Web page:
wherein the rod receiving means has an integral C-clamp to connect to the spring and a U-shaped saddle, whose axis is positioned substantially ninety degrees to the axis of the C-clamp and spring, to receive the rod.
9. The apparatus of claim 8 wherein the spring is preloaded before being connected with the rigid rod.
10. The apparatus of claim 8 wherein the spring includes split cylinders on the ends to reduce wear on the spring when it rests in the mounting brackets.
11. The apparatus of claim 8 wherein the spring is fiberglass.
12. A lightweight and inexpensive apparatus for supporting a transmission which allows for standardized positioning of mounting brackets on a frame during assembly and which readily accommodates minor variations in the positioning of transmissions during the assembly, comprising:
(a) a pair of mounting brackets in standard positions on opposite sides of the frame;
(b) a spring extending between the mounting brackets across the frame;
(c) rod receiving means on the spring capable of receiving a variably positioned rod which rigidly extends from the transmission;
(d) a rod rigidly connected to the transmission and extending to the rod receiving means, and
(e) means for connecting the rod to the transmission after positioning and preloading of the spring, including:
a mounting plate attached to the transmission and having a receiving means for the rod; and means associated with the receiving means on the mounting plate to hold the rigid rod,
wherein the means associated with the receiving means is a bolt which passes through the rod and which rigidly holds the rod by deforming the rod in the receiving means, and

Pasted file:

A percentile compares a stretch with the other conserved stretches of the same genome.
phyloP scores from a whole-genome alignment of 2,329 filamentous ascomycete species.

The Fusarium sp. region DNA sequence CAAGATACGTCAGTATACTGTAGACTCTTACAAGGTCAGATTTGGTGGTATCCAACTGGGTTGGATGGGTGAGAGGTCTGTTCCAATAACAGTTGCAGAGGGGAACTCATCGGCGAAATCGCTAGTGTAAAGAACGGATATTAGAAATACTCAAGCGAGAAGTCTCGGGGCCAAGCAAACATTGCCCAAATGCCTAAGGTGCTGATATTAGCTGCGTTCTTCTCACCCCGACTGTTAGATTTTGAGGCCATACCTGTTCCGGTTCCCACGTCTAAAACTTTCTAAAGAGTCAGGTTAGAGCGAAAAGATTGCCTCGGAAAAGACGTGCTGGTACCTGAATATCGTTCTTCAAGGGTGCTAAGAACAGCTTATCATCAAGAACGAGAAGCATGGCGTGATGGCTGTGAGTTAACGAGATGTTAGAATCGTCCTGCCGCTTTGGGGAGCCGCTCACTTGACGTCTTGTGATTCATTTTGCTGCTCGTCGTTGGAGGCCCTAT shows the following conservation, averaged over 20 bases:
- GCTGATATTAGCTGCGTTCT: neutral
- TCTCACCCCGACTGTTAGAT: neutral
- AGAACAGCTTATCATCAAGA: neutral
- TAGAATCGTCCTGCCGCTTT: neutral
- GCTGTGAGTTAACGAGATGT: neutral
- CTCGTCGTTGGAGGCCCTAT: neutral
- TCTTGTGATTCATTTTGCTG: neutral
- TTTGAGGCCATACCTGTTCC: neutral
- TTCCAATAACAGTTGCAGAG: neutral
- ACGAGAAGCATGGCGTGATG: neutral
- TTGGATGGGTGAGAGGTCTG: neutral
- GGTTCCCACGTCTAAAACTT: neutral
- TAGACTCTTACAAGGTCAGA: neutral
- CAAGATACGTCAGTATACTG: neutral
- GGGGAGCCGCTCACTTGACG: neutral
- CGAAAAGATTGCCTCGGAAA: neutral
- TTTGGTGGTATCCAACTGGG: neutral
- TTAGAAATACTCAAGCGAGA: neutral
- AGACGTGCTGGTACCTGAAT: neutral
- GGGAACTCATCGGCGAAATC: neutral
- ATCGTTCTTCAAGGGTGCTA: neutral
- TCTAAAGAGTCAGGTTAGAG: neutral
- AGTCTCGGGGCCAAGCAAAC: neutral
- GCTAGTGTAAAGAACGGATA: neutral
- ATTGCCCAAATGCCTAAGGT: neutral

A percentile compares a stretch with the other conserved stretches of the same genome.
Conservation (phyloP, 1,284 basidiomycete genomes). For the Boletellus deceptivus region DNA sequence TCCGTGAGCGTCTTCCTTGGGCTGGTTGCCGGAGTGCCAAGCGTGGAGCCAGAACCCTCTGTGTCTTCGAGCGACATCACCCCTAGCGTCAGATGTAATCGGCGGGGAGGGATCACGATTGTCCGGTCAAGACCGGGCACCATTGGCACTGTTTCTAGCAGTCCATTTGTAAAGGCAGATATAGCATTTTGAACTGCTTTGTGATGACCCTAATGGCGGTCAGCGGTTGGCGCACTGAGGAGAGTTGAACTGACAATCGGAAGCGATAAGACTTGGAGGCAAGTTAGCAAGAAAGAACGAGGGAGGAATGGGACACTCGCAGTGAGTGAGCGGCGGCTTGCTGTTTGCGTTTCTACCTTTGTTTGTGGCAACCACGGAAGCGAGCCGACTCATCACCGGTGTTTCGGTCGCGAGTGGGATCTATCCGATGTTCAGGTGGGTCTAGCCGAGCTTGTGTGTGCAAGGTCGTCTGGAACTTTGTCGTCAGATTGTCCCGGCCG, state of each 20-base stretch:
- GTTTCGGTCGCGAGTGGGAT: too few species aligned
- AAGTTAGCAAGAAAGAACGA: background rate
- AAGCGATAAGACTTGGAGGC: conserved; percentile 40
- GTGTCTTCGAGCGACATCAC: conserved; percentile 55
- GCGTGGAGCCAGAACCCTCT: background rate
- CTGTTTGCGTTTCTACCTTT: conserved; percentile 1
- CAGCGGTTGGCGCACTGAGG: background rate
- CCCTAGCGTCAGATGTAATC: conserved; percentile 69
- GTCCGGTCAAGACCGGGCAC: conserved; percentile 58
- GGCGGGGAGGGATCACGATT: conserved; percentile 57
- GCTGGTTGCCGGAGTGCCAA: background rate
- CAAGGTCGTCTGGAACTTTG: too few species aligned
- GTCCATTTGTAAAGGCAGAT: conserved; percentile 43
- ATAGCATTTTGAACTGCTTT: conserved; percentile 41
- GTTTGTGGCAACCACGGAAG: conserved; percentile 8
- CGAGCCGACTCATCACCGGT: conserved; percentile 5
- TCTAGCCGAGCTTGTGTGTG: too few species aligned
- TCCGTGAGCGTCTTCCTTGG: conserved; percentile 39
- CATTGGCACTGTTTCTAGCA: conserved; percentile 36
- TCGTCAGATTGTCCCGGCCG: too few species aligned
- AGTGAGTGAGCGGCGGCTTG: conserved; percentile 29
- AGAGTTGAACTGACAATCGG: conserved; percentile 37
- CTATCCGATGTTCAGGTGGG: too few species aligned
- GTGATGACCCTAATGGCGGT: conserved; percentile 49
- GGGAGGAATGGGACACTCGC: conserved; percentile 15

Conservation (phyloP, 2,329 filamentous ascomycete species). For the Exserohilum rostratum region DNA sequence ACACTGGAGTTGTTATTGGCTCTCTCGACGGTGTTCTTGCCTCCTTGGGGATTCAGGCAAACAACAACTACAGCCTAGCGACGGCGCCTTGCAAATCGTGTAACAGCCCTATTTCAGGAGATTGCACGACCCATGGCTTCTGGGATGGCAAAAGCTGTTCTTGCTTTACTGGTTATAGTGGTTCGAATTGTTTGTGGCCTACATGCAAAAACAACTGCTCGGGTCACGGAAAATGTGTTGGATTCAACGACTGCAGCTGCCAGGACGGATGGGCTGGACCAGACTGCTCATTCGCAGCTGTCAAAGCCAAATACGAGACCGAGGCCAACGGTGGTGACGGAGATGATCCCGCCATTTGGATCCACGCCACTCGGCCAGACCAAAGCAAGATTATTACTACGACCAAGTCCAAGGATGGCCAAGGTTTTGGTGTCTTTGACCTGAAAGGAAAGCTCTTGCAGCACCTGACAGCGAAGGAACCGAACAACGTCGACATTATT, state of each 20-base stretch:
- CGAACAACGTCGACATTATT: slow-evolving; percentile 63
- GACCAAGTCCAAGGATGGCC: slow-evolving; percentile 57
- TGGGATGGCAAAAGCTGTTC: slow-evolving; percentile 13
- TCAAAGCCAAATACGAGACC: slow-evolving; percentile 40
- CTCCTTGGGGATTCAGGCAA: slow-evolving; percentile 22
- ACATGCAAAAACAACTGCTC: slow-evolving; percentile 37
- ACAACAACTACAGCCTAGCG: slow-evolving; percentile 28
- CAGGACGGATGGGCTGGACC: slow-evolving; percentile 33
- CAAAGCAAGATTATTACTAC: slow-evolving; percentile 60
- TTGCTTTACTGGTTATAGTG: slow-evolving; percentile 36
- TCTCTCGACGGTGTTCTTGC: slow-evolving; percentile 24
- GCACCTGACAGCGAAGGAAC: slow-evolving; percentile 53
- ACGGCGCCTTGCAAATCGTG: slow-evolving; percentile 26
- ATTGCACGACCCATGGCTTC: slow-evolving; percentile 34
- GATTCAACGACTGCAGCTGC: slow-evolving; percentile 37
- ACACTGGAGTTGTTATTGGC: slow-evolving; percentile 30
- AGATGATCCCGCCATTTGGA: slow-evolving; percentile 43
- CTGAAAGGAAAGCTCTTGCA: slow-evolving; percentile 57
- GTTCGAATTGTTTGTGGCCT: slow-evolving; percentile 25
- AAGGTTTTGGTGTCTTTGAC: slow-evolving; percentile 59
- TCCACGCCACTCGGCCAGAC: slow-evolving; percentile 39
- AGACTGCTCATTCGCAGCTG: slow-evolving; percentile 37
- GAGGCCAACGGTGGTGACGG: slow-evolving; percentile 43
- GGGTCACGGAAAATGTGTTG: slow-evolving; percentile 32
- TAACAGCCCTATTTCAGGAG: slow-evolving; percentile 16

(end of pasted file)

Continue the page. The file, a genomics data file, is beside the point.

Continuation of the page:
wherein the rod supports the transmission through the rod receiving means and spring.
13. A lightweight and inexpensive apparatus for supporting the rear end of a cantilevered transmission, which allows for standardized positioning of mounting brackets on a frame during assembly and which readily accommodates minor variations in positioning transmissions during assembly, comprising:
(a) a pair of mounting brackets in standard positions on opposite sides of the frame;
(b) a round, preloaded spring extending across the frame between the mounting brackets;
(c) a plastic rod receiving means on the spring capable of receiving a rod which extends rigidly from the cantilevered transmission;
(d) a rod rigidly connected to the cantilevered transmission and extending to the rod receiving means; and
(e) means for rigidly connecting the rod to the cantilevered transmission.
14. A lightweight and inexpensive apparatus for supporting a transmission which allows for standardized positioning of mounting brackets on a frame during assembly and which readily accommodates minor variations in the positioning of transmissions during assembly, comprising:
(a) a pair of mounting brackets in standard positions on opposite sides of the frame;
(b) a round spring extending across the frame between the mounting brackets;
(c) a plastic rod receiving means on the spring capable of receiving a rod which extends rigidly from the transmission;
(d) a rod rigidly connected to the transmission and extending to the rod receiving means; and
(e) means for rigidly connecting the rod to the transmission,
wherein the rod receiving means is an integral piece having a C-clamp to connect to the spring and a U-shaped saddle whose axis is positioned substantially ninety degrees to the axis of the C-clamp means and spring so that the saddle can receive the rod.
15. A lightweight and inexpensive apparatus for supporting a transmission which allows for standardized positioning of mounting brackets on a frame during assembly and which readily accommodates minor variations in the positioning of transmissions during assembly, comprising:
(a) a pair of mounting brackets in standard positions on opposite sides of the frame;
(b) a round spring extending across the frame between the mounting brackets;
(c) a plastic rod receiving means on the spring capable of receiving a rod which extends rigidly from the transmission;